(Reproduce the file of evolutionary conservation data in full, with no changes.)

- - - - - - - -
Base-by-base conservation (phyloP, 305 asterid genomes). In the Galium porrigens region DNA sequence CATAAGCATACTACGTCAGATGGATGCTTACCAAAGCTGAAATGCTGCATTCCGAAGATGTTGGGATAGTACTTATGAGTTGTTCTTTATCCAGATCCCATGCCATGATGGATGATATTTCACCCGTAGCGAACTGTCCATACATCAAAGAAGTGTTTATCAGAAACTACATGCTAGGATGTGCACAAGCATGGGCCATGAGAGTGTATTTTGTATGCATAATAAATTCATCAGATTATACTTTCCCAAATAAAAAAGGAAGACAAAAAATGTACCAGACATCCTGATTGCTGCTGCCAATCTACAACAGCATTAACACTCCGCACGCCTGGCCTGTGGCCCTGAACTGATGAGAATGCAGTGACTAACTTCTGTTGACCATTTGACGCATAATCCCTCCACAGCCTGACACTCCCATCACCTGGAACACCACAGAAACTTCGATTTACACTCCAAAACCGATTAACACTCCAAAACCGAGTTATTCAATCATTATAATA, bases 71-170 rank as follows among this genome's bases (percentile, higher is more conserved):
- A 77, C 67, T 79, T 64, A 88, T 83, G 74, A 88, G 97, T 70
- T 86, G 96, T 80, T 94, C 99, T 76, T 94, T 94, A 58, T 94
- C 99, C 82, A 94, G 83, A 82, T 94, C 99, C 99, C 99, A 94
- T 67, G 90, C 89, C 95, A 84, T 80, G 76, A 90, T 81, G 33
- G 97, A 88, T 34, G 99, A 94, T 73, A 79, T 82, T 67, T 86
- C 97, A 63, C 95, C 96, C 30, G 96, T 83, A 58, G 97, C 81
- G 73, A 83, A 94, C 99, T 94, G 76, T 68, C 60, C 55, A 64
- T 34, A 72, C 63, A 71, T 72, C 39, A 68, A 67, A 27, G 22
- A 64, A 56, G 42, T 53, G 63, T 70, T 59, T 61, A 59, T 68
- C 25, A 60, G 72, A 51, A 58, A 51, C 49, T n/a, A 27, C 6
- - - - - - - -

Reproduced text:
Base-by-base conservation (phyloP, 305 asterid genomes). In the Galium porrigens region DNA sequence CATAAGCATACTACGTCAGATGGATGCTTACCAAAGCTGAAATGCTGCATTCCGAAGATGTTGGGATAGTACTTATGAGTTGTTCTTTATCCAGATCCCATGCCATGATGGATGATATTTCACCCGTAGCGAACTGTCCATACATCAAAGAAGTGTTTATCAGAAACTACATGCTAGGATGTGCACAAGCATGGGCCATGAGAGTGTATTTTGTATGCATAATAAATTCATCAGATTATACTTTCCCAAATAAAAAAGGAAGACAAAAAATGTACCAGACATCCTGATTGCTGCTGCCAATCTACAACAGCATTAACACTCCGCACGCCTGGCCTGTGGCCCTGAACTGATGAGAATGCAGTGACTAACTTCTGTTGACCATTTGACGCATAATCCCTCCACAGCCTGACACTCCCATCACCTGGAACACCACAGAAACTTCGATTTACACTCCAAAACCGATTAACACTCCAAAACCGAGTTATTCAATCATTATAATA, bases 71-170 rank as follows among this genome's bases (percentile, higher is more conserved):
- A 77, C 67, T 79, T 64, A 88, T 83, G 74, A 88, G 97, T 70
- T 86, G 96, T 80, T 94, C 99, T 76, T 94, T 94, A 58, T 94
- C 99, C 82, A 94, G 83, A 82, T 94, C 99, C 99, C 99, A 94
- T 67, G 90, C 89, C 95, A 84, T 80, G 76, A 90, T 81, G 33
- G 97, A 88, T 34, G 99, A 94, T 73, A 79, T 82, T 67, T 86
- C 97, A 63, C 95, C 96, C 30, G 96, T 83, A 58, G 97, C 81
- G 73, A 83, A 94, C 99, T 94, G 76, T 68, C 60, C 55, A 64
- T 34, A 72, C 63, A 71, T 72, C 39, A 68, A 67, A 27, G 22
- A 64, A 56, G 42, T 53, G 63, T 70, T 59, T 61, A 59, T 68
- C 25, A 60, G 72, A 51, A 58, A 51, C 49, T n/a, A 27, C 6